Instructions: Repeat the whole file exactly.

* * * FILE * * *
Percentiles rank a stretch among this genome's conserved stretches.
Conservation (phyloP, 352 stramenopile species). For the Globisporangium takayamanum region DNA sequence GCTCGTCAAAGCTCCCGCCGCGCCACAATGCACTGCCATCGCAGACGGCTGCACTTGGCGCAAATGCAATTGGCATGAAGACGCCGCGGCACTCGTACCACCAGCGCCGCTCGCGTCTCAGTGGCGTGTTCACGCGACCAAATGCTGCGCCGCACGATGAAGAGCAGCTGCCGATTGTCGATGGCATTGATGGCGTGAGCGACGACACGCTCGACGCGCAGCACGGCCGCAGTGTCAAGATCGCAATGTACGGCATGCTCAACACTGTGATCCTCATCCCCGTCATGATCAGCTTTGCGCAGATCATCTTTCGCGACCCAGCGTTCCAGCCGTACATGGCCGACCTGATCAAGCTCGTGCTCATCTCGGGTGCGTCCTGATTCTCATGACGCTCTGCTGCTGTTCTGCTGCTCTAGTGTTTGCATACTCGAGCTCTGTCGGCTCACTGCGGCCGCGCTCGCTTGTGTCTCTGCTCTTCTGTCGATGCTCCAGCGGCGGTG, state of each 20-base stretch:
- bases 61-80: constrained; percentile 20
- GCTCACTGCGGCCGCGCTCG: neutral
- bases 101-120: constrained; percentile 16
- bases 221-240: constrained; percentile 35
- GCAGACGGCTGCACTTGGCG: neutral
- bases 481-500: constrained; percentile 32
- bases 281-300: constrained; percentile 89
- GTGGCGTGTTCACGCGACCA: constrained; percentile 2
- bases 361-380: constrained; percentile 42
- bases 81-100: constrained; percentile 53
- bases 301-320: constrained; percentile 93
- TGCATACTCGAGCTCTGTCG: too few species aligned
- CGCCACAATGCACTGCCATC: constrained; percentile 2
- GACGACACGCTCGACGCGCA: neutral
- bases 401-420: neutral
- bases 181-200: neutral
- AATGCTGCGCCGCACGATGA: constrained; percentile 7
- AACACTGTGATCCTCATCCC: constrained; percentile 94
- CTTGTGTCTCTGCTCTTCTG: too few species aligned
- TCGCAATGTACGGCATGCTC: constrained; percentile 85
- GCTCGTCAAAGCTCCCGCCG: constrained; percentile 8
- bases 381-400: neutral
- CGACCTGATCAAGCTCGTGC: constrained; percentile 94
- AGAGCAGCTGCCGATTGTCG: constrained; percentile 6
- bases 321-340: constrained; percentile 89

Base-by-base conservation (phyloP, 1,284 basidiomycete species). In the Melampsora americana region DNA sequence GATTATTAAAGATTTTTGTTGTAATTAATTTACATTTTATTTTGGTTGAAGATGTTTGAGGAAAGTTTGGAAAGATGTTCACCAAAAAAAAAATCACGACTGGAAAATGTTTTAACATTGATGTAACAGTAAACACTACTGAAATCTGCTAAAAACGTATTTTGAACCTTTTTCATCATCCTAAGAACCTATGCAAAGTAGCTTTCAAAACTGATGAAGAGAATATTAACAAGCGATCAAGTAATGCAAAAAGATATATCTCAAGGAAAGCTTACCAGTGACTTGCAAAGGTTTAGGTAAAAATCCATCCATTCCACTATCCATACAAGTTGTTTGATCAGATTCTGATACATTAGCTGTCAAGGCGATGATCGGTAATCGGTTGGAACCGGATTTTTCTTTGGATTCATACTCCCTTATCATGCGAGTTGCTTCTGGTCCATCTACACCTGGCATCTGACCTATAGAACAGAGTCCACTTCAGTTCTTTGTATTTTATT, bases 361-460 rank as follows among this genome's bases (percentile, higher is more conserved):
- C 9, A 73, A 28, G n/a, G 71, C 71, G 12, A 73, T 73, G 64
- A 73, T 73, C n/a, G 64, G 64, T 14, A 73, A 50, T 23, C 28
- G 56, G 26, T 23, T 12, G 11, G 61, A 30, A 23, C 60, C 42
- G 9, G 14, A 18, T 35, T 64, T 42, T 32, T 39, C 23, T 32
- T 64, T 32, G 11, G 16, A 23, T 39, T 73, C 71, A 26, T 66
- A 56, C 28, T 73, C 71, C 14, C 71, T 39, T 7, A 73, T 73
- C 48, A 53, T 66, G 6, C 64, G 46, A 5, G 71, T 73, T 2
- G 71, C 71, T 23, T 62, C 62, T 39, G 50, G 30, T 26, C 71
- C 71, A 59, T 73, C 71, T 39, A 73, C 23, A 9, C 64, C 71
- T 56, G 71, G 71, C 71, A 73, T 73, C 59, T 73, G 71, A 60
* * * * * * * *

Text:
Percentiles rank a stretch among this genome's conserved stretches.
Conservation (phyloP, 352 stramenopile species). For the Globisporangium takayamanum region DNA sequence GCTCGTCAAAGCTCCCGCCGCGCCACAATGCACTGCCATCGCAGACGGCTGCACTTGGCGCAAATGCAATTGGCATGAAGACGCCGCGGCACTCGTACCACCAGCGCCGCTCGCGTCTCAGTGGCGTGTTCACGCGACCAAATGCTGCGCCGCACGATGAAGAGCAGCTGCCGATTGTCGATGGCATTGATGGCGTGAGCGACGACACGCTCGACGCGCAGCACGGCCGCAGTGTCAAGATCGCAATGTACGGCATGCTCAACACTGTGATCCTCATCCCCGTCATGATCAGCTTTGCGCAGATCATCTTTCGCGACCCAGCGTTCCAGCCGTACATGGCCGACCTGATCAAGCTCGTGCTCATCTCGGGTGCGTCCTGATTCTCATGACGCTCTGCTGCTGTTCTGCTGCTCTAGTGTTTGCATACTCGAGCTCTGTCGGCTCACTGCGGCCGCGCTCGCTTGTGTCTCTGCTCTTCTGTCGATGCTCCAGCGGCGGTG, state of each 20-base stretch:
- bases 61-80: constrained; percentile 20
- GCTCACTGCGGCCGCGCTCG: neutral
- bases 101-120: constrained; percentile 16
- bases 221-240: constrained; percentile 35
- GCAGACGGCTGCACTTGGCG: neutral
- bases 481-500: constrained; percentile 32
- bases 281-300: constrained; percentile 89
- GTGGCGTGTTCACGCGACCA: constrained; percentile 2
- bases 361-380: constrained; percentile 42
- bases 81-100: constrained; percentile 53
- bases 301-320: constrained; percentile 93
- TGCATACTCGAGCTCTGTCG: too few species aligned
- CGCCACAATGCACTGCCATC: constrained; percentile 2
- GACGACACGCTCGACGCGCA: neutral
- bases 401-420: neutral
- bases 181-200: neutral
- AATGCTGCGCCGCACGATGA: constrained; percentile 7
- AACACTGTGATCCTCATCCC: constrained; percentile 94
- CTTGTGTCTCTGCTCTTCTG: too few species aligned
- TCGCAATGTACGGCATGCTC: constrained; percentile 85
- GCTCGTCAAAGCTCCCGCCG: constrained; percentile 8
- bases 381-400: neutral
- CGACCTGATCAAGCTCGTGC: constrained; percentile 94
- AGAGCAGCTGCCGATTGTCG: constrained; percentile 6
- bases 321-340: constrained; percentile 89

Base-by-base conservation (phyloP, 1,284 basidiomycete species). In the Melampsora americana region DNA sequence GATTATTAAAGATTTTTGTTGTAATTAATTTACATTTTATTTTGGTTGAAGATGTTTGAGGAAAGTTTGGAAAGATGTTCACCAAAAAAAAAATCACGACTGGAAAATGTTTTAACATTGATGTAACAGTAAACACTACTGAAATCTGCTAAAAACGTATTTTGAACCTTTTTCATCATCCTAAGAACCTATGCAAAGTAGCTTTCAAAACTGATGAAGAGAATATTAACAAGCGATCAAGTAATGCAAAAAGATATATCTCAAGGAAAGCTTACCAGTGACTTGCAAAGGTTTAGGTAAAAATCCATCCATTCCACTATCCATACAAGTTGTTTGATCAGATTCTGATACATTAGCTGTCAAGGCGATGATCGGTAATCGGTTGGAACCGGATTTTTCTTTGGATTCATACTCCCTTATCATGCGAGTTGCTTCTGGTCCATCTACACCTGGCATCTGACCTATAGAACAGAGTCCACTTCAGTTCTTTGTATTTTATT, bases 361-460 rank as follows among this genome's bases (percentile, higher is more conserved):
- C 9, A 73, A 28, G n/a, G 71, C 71, G 12, A 73, T 73, G 64
- A 73, T 73, C n/a, G 64, G 64, T 14, A 73, A 50, T 23, C 28
- G 56, G 26, T 23, T 12, G 11, G 61, A 30, A 23, C 60, C 42
- G 9, G 14, A 18, T 35, T 64, T 42, T 32, T 39, C 23, T 32
- T 64, T 32, G 11, G 16, A 23, T 39, T 73, C 71, A 26, T 66
- A 56, C 28, T 73, C 71, C 14, C 71, T 39, T 7, A 73, T 73
- C 48, A 53, T 66, G 6, C 64, G 46, A 5, G 71, T 73, T 2
- G 71, C 71, T 23, T 62, C 62, T 39, G 50, G 30, T 26, C 71
- C 71, A 59, T 73, C 71, T 39, A 73, C 23, A 9, C 64, C 71
- T 56, G 71, G 71, C 71, A 73, T 73, C 59, T 73, G 71, A 60